Credit: Eastern Foundry.
Today’s pace of technological advancements is astonishing: Self-driving cars are beginning to roam our streets, drones are being used as delivery mechanisms, the Hyperloop is becoming a tangible entity, the public is truly excited. Think back, when’s the last time the public was excited about and followed a government technology project? The Kennedy-era space program, the exploration of the human genome? Whatever your answer, I think we can all agree the government no longer has the public’s imagination and interest when it comes to matters of technology and innovation.

Unfortunately, when America’s best technologists aren’t interested in government projects, and generally aren’t even aware of them, the whole country falls further behind strategic rivals that do value technological innovation. In this post, we will use the data and comments from our survey to explore why the government isn’t effectively reaching the innovation community and what it can do to change this.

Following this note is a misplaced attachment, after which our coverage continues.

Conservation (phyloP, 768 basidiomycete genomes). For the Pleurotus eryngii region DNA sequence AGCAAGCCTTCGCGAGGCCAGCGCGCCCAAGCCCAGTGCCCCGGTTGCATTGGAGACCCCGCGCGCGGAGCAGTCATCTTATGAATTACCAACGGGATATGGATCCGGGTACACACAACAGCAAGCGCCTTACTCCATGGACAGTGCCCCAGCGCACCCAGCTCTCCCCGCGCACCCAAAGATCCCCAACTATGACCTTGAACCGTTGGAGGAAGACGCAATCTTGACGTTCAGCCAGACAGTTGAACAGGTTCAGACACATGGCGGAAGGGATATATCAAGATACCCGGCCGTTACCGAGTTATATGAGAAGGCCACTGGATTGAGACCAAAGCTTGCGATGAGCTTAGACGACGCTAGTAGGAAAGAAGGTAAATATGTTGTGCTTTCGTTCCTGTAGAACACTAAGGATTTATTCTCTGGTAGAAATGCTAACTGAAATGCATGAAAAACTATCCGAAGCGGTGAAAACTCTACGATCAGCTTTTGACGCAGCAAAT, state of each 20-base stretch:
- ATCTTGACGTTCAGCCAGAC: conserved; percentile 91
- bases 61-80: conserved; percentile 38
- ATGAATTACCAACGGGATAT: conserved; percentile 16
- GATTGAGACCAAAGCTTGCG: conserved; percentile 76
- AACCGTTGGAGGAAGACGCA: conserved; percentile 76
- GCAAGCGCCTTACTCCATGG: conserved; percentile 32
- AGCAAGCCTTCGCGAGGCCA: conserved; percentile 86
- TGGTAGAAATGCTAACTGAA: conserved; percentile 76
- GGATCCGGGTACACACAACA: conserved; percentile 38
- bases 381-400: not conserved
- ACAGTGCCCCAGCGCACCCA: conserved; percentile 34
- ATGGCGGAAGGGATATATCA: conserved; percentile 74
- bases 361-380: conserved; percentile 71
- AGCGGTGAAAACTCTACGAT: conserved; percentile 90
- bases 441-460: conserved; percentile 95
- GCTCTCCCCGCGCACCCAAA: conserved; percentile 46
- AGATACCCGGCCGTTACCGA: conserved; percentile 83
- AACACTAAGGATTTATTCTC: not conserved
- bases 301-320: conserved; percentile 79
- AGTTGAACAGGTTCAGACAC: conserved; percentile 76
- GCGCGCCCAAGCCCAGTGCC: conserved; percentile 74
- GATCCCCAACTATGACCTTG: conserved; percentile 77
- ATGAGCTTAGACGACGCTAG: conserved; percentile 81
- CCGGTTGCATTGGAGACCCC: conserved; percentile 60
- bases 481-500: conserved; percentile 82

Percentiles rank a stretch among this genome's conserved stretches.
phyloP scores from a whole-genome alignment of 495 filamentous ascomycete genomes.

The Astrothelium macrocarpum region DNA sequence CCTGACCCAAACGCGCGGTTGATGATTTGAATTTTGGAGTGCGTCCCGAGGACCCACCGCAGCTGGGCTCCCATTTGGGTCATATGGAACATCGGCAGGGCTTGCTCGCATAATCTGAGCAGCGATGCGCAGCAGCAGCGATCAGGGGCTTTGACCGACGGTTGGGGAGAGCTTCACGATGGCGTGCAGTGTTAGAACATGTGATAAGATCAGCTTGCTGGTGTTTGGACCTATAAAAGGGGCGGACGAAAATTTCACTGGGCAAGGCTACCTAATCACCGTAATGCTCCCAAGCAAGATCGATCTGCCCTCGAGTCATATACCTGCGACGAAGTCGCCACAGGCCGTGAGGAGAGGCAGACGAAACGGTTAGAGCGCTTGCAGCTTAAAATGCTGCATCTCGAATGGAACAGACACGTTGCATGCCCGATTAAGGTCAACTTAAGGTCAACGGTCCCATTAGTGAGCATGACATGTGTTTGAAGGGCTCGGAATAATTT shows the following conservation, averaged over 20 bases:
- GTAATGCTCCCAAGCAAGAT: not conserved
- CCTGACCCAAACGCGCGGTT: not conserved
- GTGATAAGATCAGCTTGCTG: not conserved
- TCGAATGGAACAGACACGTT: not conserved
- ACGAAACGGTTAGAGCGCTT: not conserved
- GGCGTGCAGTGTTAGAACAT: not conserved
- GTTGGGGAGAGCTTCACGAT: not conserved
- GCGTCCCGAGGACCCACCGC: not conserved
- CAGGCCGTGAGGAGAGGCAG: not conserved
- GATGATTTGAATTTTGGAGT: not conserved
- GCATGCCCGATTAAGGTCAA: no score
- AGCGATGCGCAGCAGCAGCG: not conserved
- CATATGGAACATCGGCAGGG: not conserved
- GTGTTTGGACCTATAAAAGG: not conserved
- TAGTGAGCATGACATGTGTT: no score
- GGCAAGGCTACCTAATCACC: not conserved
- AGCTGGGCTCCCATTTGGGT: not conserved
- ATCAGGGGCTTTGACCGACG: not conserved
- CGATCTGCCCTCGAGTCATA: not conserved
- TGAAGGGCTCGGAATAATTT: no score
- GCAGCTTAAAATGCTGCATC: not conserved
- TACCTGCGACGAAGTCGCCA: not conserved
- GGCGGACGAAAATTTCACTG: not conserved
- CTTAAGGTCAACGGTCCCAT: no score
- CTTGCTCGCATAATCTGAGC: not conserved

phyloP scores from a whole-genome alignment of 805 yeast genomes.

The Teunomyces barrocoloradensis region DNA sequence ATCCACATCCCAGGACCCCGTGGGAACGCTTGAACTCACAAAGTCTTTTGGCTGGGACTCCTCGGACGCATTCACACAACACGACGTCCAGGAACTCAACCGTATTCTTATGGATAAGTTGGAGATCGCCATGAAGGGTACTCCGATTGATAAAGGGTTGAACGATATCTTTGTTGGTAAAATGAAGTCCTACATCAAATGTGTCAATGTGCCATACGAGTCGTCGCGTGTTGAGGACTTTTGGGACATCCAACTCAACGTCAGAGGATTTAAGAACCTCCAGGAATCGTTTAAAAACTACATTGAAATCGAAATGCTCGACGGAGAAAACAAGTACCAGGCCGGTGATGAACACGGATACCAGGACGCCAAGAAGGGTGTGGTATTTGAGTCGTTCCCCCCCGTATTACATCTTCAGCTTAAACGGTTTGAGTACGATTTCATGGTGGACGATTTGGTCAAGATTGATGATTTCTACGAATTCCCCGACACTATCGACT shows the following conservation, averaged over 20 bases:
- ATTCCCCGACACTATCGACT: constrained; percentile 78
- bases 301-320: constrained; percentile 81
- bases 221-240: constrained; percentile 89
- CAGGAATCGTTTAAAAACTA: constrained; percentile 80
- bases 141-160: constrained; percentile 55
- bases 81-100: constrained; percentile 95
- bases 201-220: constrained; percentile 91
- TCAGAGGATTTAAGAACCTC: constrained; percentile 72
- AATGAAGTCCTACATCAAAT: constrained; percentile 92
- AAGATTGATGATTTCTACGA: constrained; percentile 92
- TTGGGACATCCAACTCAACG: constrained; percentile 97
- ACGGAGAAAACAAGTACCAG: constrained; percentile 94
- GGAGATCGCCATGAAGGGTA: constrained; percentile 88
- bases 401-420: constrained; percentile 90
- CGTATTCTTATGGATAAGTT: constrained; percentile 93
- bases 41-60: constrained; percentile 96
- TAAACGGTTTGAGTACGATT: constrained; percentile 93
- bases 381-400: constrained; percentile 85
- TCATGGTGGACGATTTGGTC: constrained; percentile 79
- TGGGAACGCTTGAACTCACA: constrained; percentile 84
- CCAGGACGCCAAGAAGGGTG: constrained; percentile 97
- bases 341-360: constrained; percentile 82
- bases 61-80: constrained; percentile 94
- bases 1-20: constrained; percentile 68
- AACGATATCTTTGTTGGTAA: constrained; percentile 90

The Problem: Preaching to the Choir

While it may seem unbelievable to those of us who live in metro-D.C., most of the country doesn’t check FedBizOps each morning and they definitely don’t read testimony from the House Armed Services Committee with a cup of coffee in hand. Yet, FBO and other “insider” channels remain the primary ways the government communicates its needs and the opportunities to sell to it.